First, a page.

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Re: "Free Belief Buddhism"

Postby Chaz » Mon Jan 17, 2011 10:51 pm

Pero wrote:
Chaz wrote:If DPR has no problem with Andrew teaching us on the Bardo, then one has to say that DPR is adharmic regarding literal post-mortem rebirth.


I don't understand. How did you come to such a conclusion?



Good catch. I really did screw that up, didn't I.

So if I may clarify.......

If Ponlop Rinpoche doesn't have a problem with Andrew Holecek teaching his students on the Bardos (and I as I understand them, a very traditional teaching), then what possible problem would he have with literal post-mortem rebirth. The Bardo teachings are all about post-mortem rebirth. If DPR has a problem with those teachings, they would never be given in one his centers. I don't think DPR is in any way adharmic on the subject to post-mortem rebirth. he just doesn't place the same level of importance on those teaching as Huseng and gordo do.

But more on that a little later.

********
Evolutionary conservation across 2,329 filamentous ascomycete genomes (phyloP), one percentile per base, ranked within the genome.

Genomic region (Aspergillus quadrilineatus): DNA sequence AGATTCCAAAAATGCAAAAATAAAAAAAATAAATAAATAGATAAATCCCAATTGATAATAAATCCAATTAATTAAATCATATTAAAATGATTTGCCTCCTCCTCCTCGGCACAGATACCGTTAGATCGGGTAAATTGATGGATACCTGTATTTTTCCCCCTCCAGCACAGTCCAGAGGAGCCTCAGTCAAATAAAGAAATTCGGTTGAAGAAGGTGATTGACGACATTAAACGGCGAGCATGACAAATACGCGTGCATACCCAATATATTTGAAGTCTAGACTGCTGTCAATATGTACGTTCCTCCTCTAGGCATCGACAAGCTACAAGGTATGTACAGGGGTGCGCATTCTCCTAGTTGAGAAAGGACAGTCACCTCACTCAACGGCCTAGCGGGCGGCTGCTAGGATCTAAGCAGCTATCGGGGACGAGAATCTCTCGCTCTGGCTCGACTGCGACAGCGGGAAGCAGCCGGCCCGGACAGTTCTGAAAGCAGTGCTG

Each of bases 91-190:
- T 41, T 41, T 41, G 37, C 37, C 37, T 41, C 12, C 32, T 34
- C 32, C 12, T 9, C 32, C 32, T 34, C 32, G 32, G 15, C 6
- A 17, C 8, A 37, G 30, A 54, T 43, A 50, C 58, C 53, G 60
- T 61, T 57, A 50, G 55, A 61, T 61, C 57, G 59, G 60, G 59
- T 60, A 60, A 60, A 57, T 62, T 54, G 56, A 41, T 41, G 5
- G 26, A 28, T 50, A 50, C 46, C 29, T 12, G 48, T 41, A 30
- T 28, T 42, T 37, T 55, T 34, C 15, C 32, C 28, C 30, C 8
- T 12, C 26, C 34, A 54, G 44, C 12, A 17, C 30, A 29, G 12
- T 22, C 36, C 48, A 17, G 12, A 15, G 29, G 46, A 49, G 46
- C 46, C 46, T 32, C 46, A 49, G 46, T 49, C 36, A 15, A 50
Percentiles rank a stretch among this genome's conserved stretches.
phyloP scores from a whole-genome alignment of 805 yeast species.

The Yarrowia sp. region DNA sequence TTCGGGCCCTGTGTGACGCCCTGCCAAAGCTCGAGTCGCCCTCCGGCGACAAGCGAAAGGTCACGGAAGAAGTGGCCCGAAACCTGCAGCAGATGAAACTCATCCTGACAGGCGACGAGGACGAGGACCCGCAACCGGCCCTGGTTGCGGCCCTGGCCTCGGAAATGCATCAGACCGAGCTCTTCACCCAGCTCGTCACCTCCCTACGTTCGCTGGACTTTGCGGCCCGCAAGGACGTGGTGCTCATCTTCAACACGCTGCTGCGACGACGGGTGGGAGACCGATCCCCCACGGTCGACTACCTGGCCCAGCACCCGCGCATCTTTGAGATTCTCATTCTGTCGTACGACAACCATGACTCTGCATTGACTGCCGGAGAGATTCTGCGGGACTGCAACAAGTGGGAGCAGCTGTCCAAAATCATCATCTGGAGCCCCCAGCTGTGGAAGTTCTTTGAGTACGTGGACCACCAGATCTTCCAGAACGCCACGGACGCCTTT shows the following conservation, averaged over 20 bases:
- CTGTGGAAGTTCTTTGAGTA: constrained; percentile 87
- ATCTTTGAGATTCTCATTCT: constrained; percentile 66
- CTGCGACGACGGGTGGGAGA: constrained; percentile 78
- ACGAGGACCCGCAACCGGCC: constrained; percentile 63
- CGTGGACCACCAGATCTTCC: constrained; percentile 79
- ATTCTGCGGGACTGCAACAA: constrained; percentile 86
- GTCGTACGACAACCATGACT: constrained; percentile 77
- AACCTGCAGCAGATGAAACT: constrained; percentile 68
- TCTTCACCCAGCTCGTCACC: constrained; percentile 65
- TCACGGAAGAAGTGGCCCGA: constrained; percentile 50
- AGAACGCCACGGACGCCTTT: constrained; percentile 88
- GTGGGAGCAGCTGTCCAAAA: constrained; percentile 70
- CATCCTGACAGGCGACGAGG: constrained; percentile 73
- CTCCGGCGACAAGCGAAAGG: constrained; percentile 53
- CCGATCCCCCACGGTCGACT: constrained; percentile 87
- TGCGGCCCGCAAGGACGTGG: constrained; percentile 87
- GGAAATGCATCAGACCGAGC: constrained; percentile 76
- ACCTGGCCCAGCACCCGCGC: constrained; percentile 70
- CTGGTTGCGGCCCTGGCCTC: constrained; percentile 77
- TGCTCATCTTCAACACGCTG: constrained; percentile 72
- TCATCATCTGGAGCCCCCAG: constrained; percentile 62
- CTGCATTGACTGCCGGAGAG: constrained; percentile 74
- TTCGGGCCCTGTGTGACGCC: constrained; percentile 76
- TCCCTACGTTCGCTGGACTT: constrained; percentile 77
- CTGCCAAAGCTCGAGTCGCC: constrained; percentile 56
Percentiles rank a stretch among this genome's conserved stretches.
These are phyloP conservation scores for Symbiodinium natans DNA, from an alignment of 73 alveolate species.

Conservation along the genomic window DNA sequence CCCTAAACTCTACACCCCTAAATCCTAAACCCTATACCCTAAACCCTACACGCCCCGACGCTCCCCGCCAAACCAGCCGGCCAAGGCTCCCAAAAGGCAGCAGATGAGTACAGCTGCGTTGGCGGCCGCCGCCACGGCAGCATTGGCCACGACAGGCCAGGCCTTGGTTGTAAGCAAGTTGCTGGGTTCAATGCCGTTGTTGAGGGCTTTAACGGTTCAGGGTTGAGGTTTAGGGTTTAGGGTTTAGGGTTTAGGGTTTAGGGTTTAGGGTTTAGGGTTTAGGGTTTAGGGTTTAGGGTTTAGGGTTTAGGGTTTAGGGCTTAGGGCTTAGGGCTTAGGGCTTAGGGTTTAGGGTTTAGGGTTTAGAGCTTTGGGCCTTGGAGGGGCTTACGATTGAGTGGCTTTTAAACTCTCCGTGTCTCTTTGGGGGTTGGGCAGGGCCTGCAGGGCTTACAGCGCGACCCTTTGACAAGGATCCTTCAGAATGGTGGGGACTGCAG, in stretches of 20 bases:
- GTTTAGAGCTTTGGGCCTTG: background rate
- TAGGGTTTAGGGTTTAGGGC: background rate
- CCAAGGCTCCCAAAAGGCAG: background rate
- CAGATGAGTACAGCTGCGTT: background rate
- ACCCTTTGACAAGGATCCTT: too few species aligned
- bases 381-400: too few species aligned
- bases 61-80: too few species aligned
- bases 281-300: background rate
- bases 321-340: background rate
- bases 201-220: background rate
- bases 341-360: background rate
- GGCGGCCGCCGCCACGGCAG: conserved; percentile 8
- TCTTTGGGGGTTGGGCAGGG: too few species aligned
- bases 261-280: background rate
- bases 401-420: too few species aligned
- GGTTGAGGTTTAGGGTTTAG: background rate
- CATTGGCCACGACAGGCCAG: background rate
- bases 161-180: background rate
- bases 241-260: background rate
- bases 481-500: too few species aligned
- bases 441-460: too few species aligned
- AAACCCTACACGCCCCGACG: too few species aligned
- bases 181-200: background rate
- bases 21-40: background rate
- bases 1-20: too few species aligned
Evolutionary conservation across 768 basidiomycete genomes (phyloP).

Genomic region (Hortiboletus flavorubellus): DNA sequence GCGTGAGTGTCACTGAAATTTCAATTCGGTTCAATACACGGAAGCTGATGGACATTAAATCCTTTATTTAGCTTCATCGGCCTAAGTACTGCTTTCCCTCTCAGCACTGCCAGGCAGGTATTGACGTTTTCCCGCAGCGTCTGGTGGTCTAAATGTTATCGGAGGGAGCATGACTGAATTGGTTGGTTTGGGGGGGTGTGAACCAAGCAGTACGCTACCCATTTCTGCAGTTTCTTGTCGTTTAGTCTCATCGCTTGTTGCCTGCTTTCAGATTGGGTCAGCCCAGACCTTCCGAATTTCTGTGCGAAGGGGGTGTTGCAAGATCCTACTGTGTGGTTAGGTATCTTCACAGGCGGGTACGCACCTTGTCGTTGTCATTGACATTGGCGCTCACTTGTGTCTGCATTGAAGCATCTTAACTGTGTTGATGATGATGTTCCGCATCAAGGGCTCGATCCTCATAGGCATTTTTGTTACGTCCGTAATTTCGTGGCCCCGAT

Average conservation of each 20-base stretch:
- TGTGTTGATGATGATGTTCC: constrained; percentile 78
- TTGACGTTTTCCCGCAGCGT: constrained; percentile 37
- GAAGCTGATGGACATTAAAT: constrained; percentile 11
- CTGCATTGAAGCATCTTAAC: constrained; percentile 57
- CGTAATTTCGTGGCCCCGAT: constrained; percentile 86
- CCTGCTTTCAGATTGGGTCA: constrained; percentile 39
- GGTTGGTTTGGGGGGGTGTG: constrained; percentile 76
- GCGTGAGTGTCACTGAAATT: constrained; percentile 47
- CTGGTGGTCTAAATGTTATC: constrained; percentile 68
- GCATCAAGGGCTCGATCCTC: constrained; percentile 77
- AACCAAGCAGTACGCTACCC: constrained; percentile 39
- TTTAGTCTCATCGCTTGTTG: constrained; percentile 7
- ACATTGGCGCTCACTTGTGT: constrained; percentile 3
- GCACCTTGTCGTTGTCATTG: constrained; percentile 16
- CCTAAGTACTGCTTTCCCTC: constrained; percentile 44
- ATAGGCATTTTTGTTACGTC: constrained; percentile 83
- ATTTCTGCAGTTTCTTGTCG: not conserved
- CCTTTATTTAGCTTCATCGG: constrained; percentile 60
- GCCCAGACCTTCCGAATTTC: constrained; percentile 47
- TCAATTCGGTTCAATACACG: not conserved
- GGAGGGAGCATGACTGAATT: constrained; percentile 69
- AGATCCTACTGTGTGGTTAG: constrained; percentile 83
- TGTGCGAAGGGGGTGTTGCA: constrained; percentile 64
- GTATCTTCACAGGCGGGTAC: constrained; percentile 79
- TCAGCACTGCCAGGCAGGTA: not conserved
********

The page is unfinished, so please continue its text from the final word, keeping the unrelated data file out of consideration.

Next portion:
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Re: "Free Belief Buddhism"

Postby Astus » Mon Jan 17, 2011 11:54 pm

As you're discussing some Tibetan teachers, here's one I read yesterday,

"Some people find comfort in thinking that death is just like a fire that was put out or water that dried up. But death isn't at all like that. According to the words of the fully enlightened Buddha and the many texts of the bodhisattvas, the mind doesn't die. When the body dies, the mind remains under the power of habitual patterns and karma. Thus, those who trust the Buddha and the tradition he inspired will believe in birth, death, and the cause and effect of karmic actions."